five pictures/Hamed

I’ve attempted to put together a five-image picture story on Hamed – a former asylum seeker and now refugee from Darfur – for my first LCC photo essay tutorial tomorrow. I’m not satisfied by the images, which I feel are pedestrian at best, but I think that’s probably healthy as there’s nothing worse than smugness. I’m looking forward though to getting some specific advice from Homer, my tutor, on how I could have done this better. A fuller edit is available here.

leave to remain

Well the asylum seeker story I wrote about earlier this week unfolded in quite an unexpected way today. Hamed, you may recall, has been living in limbo in Greater Manchester for five years now, ever since he turned up in a container ship at Liverpool docks, alone and terrified and unable to speak a word of English. His family had all been wiped out when Arab militia attacked their village in Darfur. I spent Monday with him, taking some portaits of him in his flat and accompanying him into town. Remarkably, the following afternoon Hamed’s solicitor called to say he had been granted indefinite leave to stay. He has now been officially promoted from asylum seeker to refugee…wonderful news and a huge weight off his shoulders.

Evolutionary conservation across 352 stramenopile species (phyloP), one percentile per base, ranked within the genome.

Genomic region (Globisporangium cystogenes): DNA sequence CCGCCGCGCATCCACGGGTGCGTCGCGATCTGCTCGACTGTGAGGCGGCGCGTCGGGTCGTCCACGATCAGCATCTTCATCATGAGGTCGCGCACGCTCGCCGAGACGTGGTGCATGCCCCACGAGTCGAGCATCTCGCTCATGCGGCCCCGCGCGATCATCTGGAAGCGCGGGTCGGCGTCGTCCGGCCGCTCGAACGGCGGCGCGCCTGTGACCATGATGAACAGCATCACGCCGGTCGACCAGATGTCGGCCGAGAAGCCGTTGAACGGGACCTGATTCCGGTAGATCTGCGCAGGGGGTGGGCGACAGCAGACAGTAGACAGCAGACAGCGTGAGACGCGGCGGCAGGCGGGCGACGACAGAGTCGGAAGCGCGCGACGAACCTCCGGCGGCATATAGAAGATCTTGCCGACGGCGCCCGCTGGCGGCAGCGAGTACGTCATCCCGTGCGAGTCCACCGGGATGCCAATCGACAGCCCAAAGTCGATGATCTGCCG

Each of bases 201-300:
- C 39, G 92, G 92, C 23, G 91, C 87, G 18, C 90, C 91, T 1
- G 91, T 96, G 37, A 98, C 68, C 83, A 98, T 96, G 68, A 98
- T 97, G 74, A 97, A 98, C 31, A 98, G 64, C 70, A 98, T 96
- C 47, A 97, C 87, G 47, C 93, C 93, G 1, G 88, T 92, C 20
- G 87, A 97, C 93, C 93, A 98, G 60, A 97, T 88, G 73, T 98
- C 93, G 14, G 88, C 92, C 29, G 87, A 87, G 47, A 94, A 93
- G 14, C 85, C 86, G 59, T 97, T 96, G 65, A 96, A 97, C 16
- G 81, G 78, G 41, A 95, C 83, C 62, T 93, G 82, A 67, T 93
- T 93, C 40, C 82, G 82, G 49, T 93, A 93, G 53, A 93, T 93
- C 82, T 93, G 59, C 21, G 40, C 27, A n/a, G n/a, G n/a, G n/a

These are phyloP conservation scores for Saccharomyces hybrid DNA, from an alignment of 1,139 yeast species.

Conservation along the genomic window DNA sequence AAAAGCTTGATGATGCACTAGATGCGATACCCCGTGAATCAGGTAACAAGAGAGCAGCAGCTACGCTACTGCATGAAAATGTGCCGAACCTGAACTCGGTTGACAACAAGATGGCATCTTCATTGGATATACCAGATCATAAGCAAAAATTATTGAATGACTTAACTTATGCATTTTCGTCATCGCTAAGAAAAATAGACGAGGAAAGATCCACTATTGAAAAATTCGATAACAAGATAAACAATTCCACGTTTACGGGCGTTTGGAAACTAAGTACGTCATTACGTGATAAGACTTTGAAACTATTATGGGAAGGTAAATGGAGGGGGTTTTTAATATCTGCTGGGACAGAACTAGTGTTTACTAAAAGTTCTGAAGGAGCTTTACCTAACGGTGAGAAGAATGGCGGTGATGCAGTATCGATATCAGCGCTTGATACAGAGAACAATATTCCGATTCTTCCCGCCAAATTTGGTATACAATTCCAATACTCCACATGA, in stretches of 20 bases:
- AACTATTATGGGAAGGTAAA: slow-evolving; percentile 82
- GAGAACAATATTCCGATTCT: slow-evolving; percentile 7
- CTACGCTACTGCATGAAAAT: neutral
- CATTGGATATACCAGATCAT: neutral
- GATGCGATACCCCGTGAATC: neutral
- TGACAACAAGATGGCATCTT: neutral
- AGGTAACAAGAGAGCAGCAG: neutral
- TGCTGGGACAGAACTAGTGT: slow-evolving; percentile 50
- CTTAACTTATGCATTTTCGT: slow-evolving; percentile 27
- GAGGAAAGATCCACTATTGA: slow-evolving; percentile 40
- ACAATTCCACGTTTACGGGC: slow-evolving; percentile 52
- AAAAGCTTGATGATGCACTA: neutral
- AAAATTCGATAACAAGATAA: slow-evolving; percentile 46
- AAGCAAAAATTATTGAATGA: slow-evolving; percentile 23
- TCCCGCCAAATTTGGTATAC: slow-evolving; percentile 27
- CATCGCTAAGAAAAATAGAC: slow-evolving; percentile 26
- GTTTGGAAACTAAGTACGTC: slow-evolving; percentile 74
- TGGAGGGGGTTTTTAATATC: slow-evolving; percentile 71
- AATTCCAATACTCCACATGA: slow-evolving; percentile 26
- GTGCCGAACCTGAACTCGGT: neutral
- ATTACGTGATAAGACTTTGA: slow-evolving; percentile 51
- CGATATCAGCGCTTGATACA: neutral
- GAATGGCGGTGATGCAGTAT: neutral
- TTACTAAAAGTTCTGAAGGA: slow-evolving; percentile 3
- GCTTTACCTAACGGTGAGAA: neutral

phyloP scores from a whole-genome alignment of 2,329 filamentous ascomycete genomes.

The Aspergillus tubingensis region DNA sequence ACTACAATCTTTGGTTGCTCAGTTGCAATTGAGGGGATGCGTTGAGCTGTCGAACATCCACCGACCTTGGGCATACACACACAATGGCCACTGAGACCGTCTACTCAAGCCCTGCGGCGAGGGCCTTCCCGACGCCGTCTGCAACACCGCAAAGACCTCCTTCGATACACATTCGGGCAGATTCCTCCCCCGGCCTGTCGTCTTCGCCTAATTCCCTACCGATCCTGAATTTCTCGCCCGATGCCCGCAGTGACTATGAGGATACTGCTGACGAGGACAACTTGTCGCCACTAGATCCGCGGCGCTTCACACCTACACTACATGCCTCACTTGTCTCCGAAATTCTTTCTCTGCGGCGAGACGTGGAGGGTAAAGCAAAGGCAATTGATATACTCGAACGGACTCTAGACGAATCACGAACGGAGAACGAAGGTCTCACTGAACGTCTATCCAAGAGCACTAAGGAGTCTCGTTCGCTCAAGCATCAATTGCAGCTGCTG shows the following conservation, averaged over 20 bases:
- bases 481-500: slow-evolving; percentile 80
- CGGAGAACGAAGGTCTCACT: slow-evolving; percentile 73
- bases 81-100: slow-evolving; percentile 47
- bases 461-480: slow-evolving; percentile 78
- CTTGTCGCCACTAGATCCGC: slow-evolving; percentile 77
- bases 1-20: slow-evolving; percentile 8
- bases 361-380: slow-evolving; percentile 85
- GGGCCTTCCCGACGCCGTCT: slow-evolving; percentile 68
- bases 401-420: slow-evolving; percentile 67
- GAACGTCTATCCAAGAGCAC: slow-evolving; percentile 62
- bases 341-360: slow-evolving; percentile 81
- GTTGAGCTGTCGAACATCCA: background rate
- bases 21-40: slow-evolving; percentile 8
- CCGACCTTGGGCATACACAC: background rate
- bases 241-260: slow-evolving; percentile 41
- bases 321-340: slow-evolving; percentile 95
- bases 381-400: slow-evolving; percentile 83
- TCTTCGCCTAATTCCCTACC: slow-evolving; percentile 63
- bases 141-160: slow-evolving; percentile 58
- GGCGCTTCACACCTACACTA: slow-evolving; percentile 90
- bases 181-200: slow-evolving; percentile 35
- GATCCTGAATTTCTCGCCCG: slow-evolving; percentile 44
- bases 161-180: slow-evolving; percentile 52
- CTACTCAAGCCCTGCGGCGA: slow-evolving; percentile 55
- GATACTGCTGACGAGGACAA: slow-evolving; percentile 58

I had no idea about this today when I turned up at a charity destitution project where Hamed volunteers every week, but one of the organisers had kindly brought a bottle of Cava to mark the occasion. For me, the timing couldn’t really have been better…it’s really lovely to have caught such an occasion.

Although this is great news for Hamed, his journey doesn’t stop here. Once someone is granted their status, they face a host of new challenges. For a start, he now has about two weeks to vacate his current housing, which is provided by the state. He is finally going to be allowed to work, but he must get a National Insurance number and find a job. After the Easter weekend he will be sorting out his paperwork, contacting the job centre and trying to find a place to stay temporarily – a homeless hostel is a possibility if there are places. Without a job and cash for a deposit, finding permanent housing is obviously going to be tough. And then there is his college course. Hamed is partway through training to become an electrician. Whether he will be able to continue without the state support he has had since last autumn is in question.

This is certainly a story I will be following as he settles into his new life.